As discussed in my post from over a week ago, we need to talk about prostitution, homosexuality, and the Victorian Post Office.
These stories and quotations all come from Postal Pleasures: Sex, Scandal, and Victorian Letters by Kate Thomas (2012). And it will soon become evident why the postman in this illustration is giving you some serious bedroom eyes.
In 1889, there was a London scandal called the Cleveland Street Affair (also known as the West End Scandal). “Not only was it […] a national sensation, but it also occasioned the first high-profile prosecution under Britain’s first ever law against homosexuality: the Criminal Law Amendment Act, Section 11. This law, which was passed in 1885, was the same alw under which [Oscar] Wilde would be prosecuted ten years later” (40).
“The events comprising the Cleveland Street Affair came to light because of an irregularity in another circulation system: currency. On 4 July 1889, one of the General Post Office’s internal policemen, P.C. Luke Hanks, interrogated a fifteen-year-old Boy Messenger named Charles Swinscow who had been found with an amount of money disproportionate to his meager wages as a telegraph delivery boy.
“There had been a theft in the Central Telegraph Office [….] On the trail of a thief, the suspicious Hanks asked Swinscow to account for his possession of 14 shillings. But Hanks caught a different fish altogether. Swinscow, it turned out, was not a thief, but a rent-boy. He had the unusual amount of money because he had been working as a prostitute in a West End brothel, on Cleveland Street.
“His tale thoroughly implicated the Post Office. Not only was Swinscow one of several Post Office boys involved in the brothel, but they had also been procured, and some of them even had sex, on the Post Office premises. Swinscow himself had been seduced on the Post Office premises by another Boy Messenger called, aptly, Newlove.
“Interviewed by a senior officer in the Confidential Inquiry Bureau, John Phillips, Swinscow described how: ‘Soon after I got to know him he asked me to go into the lavatory at the basement of hte Post Office building — we went into one water closet and shut the door and we behaved indecently together — we did this on other occasions afterwards” (43-44).
“Henry Newlove persuaded Swinscow to go to the Cleveland Street house where the proprietor, Charles Hammond, sent him to bed with a customer. Swinscow gave the names of two other Boy Messengers involved in the brothel: George Alma Wright and Charles Ernest Thickbroom (another implausibly diverting name), who were both seventeen. Wright’s story is another tale of seduction by Newlove:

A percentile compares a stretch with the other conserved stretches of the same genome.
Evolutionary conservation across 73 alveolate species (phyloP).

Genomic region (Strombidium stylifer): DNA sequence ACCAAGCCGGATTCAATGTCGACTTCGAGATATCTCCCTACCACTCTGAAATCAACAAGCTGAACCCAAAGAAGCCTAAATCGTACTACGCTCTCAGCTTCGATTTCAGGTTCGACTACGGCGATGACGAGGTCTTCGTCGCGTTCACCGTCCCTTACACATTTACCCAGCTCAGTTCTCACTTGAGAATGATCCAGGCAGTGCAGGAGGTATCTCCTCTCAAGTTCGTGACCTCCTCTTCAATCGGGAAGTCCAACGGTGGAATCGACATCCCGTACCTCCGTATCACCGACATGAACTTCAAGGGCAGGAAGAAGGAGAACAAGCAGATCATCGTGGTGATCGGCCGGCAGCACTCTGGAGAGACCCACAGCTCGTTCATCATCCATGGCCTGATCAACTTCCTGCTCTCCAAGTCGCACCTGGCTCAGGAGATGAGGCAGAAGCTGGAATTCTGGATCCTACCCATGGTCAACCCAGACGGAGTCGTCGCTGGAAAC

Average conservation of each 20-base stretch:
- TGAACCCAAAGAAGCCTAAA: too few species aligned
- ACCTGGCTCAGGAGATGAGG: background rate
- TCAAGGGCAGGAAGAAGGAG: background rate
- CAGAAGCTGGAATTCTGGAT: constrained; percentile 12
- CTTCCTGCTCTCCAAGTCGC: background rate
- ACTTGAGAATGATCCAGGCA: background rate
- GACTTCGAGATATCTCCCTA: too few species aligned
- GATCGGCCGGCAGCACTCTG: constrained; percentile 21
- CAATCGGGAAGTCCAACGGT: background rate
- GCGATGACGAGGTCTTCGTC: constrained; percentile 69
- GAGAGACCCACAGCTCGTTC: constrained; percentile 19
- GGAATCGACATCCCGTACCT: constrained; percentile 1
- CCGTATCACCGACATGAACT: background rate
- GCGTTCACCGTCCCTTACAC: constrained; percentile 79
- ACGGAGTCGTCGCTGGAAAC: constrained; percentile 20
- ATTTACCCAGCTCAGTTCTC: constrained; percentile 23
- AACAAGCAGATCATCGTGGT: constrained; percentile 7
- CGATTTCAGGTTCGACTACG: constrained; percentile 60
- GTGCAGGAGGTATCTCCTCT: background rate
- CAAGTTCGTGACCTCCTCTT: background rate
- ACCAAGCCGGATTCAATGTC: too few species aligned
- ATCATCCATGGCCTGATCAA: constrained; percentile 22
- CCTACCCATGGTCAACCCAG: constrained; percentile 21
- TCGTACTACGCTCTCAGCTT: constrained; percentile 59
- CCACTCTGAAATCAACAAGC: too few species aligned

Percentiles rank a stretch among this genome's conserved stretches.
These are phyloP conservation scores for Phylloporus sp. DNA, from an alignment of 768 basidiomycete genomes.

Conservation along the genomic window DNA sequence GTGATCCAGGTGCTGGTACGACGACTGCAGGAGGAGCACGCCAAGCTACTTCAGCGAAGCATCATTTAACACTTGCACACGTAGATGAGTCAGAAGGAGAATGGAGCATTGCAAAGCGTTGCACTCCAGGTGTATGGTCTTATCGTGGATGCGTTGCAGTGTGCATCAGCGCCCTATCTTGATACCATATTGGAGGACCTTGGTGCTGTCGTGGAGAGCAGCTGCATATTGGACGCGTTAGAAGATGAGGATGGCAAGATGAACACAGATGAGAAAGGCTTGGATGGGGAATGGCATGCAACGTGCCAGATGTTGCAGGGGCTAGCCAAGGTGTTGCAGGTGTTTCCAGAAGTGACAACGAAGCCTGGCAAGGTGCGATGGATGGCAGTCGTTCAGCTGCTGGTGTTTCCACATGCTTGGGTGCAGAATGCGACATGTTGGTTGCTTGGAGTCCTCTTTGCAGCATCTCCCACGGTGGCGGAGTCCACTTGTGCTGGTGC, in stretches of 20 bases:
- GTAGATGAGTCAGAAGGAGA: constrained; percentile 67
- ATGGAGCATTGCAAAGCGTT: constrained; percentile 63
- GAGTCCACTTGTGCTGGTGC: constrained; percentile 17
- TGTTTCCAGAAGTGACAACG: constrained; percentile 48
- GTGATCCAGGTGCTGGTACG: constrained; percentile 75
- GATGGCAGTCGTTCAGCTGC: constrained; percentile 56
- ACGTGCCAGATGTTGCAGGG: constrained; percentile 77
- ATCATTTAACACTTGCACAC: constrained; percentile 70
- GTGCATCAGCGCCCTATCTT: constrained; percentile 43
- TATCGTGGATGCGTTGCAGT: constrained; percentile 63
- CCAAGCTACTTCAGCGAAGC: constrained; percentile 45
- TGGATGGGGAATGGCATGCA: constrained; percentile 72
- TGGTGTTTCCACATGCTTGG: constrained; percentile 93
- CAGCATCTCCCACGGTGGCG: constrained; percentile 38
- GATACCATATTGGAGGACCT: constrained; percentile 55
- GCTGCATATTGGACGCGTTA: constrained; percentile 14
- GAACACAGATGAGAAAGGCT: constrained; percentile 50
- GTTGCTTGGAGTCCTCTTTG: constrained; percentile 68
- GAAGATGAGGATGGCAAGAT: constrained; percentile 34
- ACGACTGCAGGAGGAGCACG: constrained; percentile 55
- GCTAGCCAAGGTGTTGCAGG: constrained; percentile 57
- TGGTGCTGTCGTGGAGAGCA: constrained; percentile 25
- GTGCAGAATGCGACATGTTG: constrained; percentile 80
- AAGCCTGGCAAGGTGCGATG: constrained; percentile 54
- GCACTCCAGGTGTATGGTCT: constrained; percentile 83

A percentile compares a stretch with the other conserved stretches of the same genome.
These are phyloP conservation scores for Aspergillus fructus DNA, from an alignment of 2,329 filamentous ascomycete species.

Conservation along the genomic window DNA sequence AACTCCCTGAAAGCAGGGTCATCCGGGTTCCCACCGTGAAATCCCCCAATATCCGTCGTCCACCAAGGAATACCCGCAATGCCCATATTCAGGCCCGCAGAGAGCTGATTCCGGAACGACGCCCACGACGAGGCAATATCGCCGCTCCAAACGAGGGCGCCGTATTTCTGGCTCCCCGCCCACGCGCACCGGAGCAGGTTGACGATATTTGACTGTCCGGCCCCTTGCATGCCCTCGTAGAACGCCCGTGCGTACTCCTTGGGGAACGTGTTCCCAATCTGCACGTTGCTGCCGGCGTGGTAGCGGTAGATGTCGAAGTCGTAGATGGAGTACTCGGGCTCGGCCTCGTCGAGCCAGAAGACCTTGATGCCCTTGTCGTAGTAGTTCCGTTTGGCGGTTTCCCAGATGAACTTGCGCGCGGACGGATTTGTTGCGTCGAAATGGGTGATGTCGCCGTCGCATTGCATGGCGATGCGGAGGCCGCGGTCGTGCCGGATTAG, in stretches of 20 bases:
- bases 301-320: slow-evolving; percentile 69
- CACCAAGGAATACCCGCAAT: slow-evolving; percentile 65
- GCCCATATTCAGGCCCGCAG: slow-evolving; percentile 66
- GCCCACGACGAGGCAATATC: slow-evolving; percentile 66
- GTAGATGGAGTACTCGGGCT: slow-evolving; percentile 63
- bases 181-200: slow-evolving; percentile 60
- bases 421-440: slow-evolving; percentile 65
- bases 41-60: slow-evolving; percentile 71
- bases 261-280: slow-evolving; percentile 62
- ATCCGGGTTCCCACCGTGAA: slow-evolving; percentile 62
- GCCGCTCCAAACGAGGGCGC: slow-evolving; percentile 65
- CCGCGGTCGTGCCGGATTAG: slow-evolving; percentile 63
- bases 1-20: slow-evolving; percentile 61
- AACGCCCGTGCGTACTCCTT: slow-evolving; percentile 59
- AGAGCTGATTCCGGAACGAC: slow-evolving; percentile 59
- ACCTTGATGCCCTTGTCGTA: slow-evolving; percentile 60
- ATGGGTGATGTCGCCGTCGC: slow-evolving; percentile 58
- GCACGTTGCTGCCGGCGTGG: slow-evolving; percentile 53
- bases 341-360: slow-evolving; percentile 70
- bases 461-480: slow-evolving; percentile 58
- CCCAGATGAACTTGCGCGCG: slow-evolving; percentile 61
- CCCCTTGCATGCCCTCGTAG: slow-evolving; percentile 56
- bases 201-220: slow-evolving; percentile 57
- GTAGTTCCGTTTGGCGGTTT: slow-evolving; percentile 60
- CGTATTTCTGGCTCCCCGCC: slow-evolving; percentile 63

“‘He persuaded me on several occasions to go to the lavatory in the basement with him. It was about 4 months that I first made his acquaintance. We used to go into the water closet together and behave indecently. On one or two occasions certainly more than once, Newlove put his person into me, that is to say behind only a little way and something came from him. I never did this to him. One afternoon I met him in the corridor of the Post Office during my dinner hour he said to me “I know a gentleman I go with sometimes and if you like to come I will shew [show] him you. He wants to have a game at spooning about with you“‘” (44).
Obviously, this all blew up in the national news, and the idea of ‘telegraph boys’ came to be synonymous with homosexuality. In fact, in 1890, “The Scots Observer published a review of Oscar Wilde’s The Picture of Dorian Gray [which, as we remember from the post on terrible book covers, was a novel with explicitly homosexual characters] that attacked Wilde for ‘grubbing in muck heaps‘ and ‘writing stuff that were better unwritten‘.
“It concluded: ‘Mr. Wilde has brains, and art, and style; but if he can write for none but outlawed noblemen and perverted telegraph boys, the sooner he takes to tailoring (or some other decent trade) the better for his own reputation and the public morals'” (39).
I would like to point out, childish though it is, that not only are two of the young male prostitutes named Thickbroom and Newlove, but that one of the academics listed in the footnotes of this book, who talks about homosexuality in the nineteenth century, is named Harry Cocks. I’m sure this poor guy has had this joked about millions of times, but I feel compelled to mention it here, given how on point all of the other names are.